A developer 3 years in will feel lucky to be earning $130k/year. The median salary of a software developer in San Francisco is just north of $110k/year. (Note to outsiders, that sounds like a lot, but in San Francisco, it won’t go very far after you pay rent).
Many tech founders in the bay area are young themselves. When you’re young and free of attachments, you can afford to share an apartment with four roommates and take home a small salary while you hustle to raise funding rounds and hire other people.
It may sound insane to a young founder to hire an “out of touch” developer for the same price they’d pay for 2 less experienced “senior” developers, and it may sound outrageous for a CEO to pay a senior developer more money than they will be taking home. Young startups typically view a true senior developer’s salary as “expensive”.
Ironically, what’s really expensive is running a team without any good mentors. Mentors improve the ROI of your entire development team spend.
San Francisco company cultures are frequently geared toward younger workers, including grueling hours & frequent after-hours company activities, such as parties, dinners, drinks, trivia nights, ping pong tournaments, and bbqs. Employees with families often feel like they’re not part of the company in-crowds when they opt to return home to families in lieu of attending such activities.
If you want to better understand how to attract and retain great mentors, you should reach out to a good agent. Agents typically only work with established senior developers, and their full time job is to find ideal roles for senior developers. They can help you understand how to craft a working environment that senior developers will thrive in.
Taking a job with a young startup isn’t the only option for senior developers. Experienced companies like Adobe, Google, IBM, and Microsoft value senior talent, and are willing to pay a premium for it.
Google has famously lured developers of successful apps with millions of dollars worth of compensation.
Microsoft recognizes that it needs both senior and junior developers, and aggressively recruits at both ends of the spectrum.
Some senior developers get frustrated with the bay area job market and drop out of it, instead opting to build their own apps or start their own boutique software development agencies.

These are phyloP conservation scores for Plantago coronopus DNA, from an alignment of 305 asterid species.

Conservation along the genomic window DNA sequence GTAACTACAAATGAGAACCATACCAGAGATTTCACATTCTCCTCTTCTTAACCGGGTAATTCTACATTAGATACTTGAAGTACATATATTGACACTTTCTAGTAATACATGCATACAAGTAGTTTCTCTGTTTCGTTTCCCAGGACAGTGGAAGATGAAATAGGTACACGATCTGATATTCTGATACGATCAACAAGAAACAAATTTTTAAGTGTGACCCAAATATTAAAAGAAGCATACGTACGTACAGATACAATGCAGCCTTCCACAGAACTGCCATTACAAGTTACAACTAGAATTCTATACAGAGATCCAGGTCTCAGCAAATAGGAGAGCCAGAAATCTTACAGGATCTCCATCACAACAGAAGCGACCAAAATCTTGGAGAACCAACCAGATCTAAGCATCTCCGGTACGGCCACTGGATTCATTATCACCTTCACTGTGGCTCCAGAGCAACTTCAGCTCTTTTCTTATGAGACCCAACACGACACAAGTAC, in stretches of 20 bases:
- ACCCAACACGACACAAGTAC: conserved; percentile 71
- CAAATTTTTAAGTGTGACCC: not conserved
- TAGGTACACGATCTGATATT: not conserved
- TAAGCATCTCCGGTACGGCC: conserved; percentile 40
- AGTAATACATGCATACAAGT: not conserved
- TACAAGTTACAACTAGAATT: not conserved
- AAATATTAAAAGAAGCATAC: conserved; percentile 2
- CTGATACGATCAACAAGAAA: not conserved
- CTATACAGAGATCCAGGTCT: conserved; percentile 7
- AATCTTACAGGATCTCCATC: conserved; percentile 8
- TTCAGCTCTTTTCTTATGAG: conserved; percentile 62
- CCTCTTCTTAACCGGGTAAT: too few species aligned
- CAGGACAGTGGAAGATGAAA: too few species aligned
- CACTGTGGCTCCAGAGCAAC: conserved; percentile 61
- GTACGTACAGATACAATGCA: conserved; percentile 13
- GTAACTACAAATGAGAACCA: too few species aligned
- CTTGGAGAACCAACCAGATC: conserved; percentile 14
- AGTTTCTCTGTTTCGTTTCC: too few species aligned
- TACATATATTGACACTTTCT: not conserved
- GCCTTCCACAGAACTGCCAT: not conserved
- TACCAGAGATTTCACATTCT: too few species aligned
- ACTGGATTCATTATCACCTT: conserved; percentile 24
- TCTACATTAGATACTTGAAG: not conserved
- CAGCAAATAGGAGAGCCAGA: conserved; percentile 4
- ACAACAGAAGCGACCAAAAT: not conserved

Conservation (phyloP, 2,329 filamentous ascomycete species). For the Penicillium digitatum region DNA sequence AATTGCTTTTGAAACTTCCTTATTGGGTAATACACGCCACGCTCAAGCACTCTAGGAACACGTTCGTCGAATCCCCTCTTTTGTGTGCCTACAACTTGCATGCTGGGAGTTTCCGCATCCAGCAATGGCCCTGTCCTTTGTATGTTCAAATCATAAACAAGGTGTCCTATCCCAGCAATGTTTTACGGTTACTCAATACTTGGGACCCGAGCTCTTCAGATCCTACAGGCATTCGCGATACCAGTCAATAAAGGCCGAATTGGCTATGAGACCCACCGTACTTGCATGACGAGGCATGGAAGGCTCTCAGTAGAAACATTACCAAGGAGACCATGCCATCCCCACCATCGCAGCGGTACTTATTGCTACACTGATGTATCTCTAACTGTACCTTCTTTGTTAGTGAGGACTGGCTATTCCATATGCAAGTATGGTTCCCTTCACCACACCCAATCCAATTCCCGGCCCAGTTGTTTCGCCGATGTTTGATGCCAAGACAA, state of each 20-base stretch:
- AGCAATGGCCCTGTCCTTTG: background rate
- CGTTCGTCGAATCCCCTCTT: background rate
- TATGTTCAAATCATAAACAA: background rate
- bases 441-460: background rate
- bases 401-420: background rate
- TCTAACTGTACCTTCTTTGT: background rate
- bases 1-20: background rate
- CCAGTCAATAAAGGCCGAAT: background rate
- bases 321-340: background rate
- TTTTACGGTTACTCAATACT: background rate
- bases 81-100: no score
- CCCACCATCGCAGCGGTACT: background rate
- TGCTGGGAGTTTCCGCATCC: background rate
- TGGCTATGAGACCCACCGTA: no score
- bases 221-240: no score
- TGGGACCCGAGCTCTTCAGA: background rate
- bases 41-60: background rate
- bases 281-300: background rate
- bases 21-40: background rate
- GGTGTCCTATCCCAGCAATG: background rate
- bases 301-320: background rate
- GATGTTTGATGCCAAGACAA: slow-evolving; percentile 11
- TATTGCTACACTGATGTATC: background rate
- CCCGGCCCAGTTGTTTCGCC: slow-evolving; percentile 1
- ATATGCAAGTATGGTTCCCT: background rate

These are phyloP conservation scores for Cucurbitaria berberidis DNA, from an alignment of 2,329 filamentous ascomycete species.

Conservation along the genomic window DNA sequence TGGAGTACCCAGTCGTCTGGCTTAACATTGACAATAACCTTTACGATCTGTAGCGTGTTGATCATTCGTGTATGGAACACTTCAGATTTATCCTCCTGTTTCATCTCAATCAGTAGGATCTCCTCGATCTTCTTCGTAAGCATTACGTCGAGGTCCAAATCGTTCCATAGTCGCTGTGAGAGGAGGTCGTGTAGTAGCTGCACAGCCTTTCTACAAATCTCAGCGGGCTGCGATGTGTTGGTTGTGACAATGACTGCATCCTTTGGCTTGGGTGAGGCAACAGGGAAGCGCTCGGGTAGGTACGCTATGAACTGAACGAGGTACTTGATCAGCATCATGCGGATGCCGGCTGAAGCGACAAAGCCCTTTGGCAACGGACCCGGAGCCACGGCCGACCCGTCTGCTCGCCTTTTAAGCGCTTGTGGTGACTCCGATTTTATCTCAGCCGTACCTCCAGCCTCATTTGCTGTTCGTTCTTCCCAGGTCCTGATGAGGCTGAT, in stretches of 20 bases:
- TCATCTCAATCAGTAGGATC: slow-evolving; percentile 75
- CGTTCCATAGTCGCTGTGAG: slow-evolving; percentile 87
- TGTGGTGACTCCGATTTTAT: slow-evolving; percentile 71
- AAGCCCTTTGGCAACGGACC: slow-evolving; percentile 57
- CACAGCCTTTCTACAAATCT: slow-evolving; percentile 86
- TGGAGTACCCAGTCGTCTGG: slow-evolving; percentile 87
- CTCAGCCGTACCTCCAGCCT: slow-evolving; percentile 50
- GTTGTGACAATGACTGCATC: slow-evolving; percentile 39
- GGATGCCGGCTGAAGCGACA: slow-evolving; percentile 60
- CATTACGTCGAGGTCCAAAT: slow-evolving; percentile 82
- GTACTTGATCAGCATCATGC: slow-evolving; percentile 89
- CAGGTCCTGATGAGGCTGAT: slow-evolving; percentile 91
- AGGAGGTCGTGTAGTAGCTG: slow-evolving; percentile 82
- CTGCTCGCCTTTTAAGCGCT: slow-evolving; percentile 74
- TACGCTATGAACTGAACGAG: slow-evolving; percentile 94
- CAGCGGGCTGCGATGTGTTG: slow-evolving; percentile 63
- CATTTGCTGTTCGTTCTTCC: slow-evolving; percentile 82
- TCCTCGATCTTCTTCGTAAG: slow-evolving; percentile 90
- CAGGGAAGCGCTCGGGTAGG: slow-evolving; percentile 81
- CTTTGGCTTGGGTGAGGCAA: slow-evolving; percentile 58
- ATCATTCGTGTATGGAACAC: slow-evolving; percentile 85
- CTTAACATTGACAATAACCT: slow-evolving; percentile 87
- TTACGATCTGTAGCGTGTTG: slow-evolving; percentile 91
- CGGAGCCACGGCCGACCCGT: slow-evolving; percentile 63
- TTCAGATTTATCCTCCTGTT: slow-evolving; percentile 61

Still others are simply baffled about why they are under-valued by the valley startups, and struggle to find work.
When you treat every developer as if they’re senior developers you can trust with complete autonomy, what you end up with is a team that fails to learn from each other and grow together in skill and productivity.
When you hire junior developers, you take it for granted that you’ll need to build a culture of learning so that you can foster junior developers and share experience among the whole team.
This culture leads to more pair programming, more thorough, more productive code reviews (as opposed to trivial style nit-picks), and a lot less knowledge siloing.
When team members mentor each other frequently, it takes them out of the head space of their individual work, which gives them a better picture of how their work fits into the larger context of the application.
One of the large problems development teams face is that individual contributors tend to specialize in their little corner of the application domain (which leads to enhanced productivity when they work in that domain). But they do so at the cost of a productivity drop when other team members attempt to work on that part of the app.
Aside from these benefits, teams need junior developers because nobody has told a junior developer that something is impossible. They’ll take on the impossible and sometimes find a way to make it happen, and they won’t be bogged down by “this is how we’ve always done it.”
Perhaps the most important reason to hire junior developers is that it’s hard to find senior developers who really know what they’re doing. The hunt for a good senior developer can take many months, and it’s important to balance the opportunity cost of moving now vs moving six months from now.
Why is it so hard to find good senior developers? Because we’re not fostering enough junior developers into the system. What we’re doing now is unsustainable in the long term.
If everybody only hires senior developers, where do new senior developers come from?
And if we fail to value true senior developers, who will mentor our fresh recruits? How will we pass deep knowledge to the next generation?
- Live lessons
- Flexible hours
- 1:1 mentorship
- Build real production apps